Fund Raising in the Time of Covid-19 by Kate Watson
Edited by Barbara Bigelow
What a long, strange year it’s been so far… Covid-19 has thrown the best laid plans out the window and indefinitely postponed so much of “the fun stuff”. The unfortunate but necessary, full pivot away from in-person fundraising to virtual events has been a challenge that METAvivor could never have anticipated. While this socially distant shift has dampened spirits, it certainly has not diminished METAvivor’s resolve to continue the push to fund metastatic breast cancer research. I’d love a few minutes of your time to tell you exactly why…
My name is Kate Watson. I’m 39 years old, a mom to two young girls, and a wife to one amazing man. I was diagnosed with de novo metastatic breast cancer in March of 2016. Dedicated metastatic breast cancer research led to the development of game changing treatments for HER2+ patients, and that’s the only reason I’m still here. I do not take this good fortune lightly. I have lost enough metastatic friends to know that this is not the norm – BUT IT SHOULD BE.
I spent the first few years after my diagnosis slowly ramping up my personal efforts to support METAvivor and the organization’s mission to fund metastatic breast cancer research. In 2019 I convinced a team of metastatic patients, family, and friends to help me organize a new local fundraiser to benefit METAvivor in my hometown of Cleveland, Ohio called Play: CLE to Cure: MBC. We surpassed our fundraising goal for the event and before the night was over, we vowed to do whatever it took to double it the next year. We lost a few women from our planning committee to MBC during the next few months, and our resolve to do more for stage IV intensified. Our smaller (but just as mighty) team anticipated opening the doors to ticket sales for our 2nd annual event in February. Cue the 2020 plot twist, and we were forced to postpone and ultimately, cancel the evening.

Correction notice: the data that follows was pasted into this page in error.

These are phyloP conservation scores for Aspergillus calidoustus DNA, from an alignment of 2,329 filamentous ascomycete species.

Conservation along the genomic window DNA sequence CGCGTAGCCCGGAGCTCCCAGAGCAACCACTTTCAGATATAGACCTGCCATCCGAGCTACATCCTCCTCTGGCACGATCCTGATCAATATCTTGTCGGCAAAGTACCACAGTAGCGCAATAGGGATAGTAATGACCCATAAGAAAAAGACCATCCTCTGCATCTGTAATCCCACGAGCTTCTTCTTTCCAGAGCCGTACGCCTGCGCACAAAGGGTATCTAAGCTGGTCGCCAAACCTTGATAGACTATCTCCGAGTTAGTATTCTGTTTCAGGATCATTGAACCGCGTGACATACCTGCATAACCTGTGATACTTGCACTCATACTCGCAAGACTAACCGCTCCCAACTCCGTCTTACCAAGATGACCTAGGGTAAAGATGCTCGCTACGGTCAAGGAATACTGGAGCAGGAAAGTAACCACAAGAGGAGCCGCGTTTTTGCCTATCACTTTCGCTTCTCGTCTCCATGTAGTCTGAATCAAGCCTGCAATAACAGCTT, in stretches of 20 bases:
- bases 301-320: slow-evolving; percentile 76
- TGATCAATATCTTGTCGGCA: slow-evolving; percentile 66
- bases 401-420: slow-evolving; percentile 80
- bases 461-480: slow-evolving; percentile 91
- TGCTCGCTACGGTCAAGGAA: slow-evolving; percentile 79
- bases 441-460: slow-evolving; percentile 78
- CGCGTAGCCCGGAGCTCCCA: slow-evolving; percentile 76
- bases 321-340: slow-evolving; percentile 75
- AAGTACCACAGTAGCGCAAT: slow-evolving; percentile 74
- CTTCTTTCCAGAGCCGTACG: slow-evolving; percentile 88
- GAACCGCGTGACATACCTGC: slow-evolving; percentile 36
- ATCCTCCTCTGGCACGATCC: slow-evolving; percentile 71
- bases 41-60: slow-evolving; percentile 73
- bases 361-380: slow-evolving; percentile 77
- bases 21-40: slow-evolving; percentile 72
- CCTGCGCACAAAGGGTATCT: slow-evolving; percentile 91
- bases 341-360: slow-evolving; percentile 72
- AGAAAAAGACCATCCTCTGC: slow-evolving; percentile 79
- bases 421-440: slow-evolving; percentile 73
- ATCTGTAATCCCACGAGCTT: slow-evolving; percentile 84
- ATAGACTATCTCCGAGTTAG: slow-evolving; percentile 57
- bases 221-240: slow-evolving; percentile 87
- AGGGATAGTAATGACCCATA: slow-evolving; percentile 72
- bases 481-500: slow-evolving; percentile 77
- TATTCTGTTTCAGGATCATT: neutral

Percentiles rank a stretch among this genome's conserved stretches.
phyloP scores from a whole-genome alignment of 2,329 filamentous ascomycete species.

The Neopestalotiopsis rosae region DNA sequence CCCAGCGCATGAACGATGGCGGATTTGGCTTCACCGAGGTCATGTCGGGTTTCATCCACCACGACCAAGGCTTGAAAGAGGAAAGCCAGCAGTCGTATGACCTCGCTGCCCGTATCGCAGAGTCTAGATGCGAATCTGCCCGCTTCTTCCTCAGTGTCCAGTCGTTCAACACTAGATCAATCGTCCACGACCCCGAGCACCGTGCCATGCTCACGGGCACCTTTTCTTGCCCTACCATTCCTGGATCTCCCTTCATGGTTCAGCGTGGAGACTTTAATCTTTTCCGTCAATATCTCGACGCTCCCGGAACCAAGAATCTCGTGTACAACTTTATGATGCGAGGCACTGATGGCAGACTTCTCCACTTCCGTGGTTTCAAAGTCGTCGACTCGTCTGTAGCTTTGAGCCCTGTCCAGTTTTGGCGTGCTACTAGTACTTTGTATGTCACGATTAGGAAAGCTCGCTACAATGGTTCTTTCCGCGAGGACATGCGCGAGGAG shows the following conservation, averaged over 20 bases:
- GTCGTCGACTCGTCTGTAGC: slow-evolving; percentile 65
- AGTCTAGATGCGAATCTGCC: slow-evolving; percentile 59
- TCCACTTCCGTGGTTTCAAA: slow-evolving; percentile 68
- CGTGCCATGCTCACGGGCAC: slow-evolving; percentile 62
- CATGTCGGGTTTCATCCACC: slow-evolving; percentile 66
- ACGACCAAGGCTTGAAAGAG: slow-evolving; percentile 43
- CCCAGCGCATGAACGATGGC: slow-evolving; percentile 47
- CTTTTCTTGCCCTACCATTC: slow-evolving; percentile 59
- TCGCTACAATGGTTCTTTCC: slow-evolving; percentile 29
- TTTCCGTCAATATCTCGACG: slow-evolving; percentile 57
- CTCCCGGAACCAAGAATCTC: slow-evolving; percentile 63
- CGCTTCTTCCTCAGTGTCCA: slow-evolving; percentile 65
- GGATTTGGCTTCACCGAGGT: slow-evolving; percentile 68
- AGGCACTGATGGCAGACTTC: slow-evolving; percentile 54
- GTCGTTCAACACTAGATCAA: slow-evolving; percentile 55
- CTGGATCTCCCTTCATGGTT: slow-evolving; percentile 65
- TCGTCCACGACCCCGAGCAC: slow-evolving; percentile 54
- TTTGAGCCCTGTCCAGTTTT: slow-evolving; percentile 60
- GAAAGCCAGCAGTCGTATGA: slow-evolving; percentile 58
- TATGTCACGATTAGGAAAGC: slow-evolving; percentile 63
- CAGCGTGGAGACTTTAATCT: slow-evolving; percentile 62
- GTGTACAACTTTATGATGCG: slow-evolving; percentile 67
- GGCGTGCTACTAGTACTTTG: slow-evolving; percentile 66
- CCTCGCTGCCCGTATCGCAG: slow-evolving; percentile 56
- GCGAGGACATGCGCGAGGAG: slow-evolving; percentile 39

I was disappointed, but the gravity of the cumulative cancellations of so many events didn’t really become clear to me until I was elected to the METAvivor board of directors in May 2020. I’m now privy to the financials, the fundraising totals, and I have participated in board meetings where the conversations have centered around overall funding being down in nonprofits across the country – including our own – because they cannot count on dollars coming in from annual in-person events that have consistently been so successful in years past. So many breast cancer organizations will be bringing in less money due to the fundraising constraints of Covid-19 and be forced to fund less metastatic breast cancer research as a result. When you consider that less than 5% of all breast cancer funds go toward MBC research in a “normal” year… well, the outlook for getting the research funding we need, doesn’t look good.
We can’t simply push all fundraising events off until 2021 and hope we make up the difference then. The lives of too many women and men diagnosed with metastatic breast cancer depend on the actions we take and the research we fund today.
While few things seem certain these days, I can say with 100% confidence that METAvivor WILL BE FUNDING METASTATIC RESEARCH IN 2020. Just exactly how much we can fund will be determined by how much we raise. Metastatic breast cancer is not cancelled – but thankfully neither are the promising research proposals that have already been submitted for this cycle of grant review. 100% of your donations (which you can make directly through METAvivor.org, METAvivor’s social media channels, or by supporting the in-person fundraisers that have elected to continue virtually this year) will ensure that we can fund ALL of the very best peer-reviewed metastatic research.
If you have an idea for a virtual fundraiser or would like to learn more about what other METAvivor supporters are doing to fundraise in these uniquely constrained times, please check out the fundraising section of our website here. Whether you raise $1 or thousands of dollars, 100% of donations will fund metastatic breast cancer research until no one dies from MBC.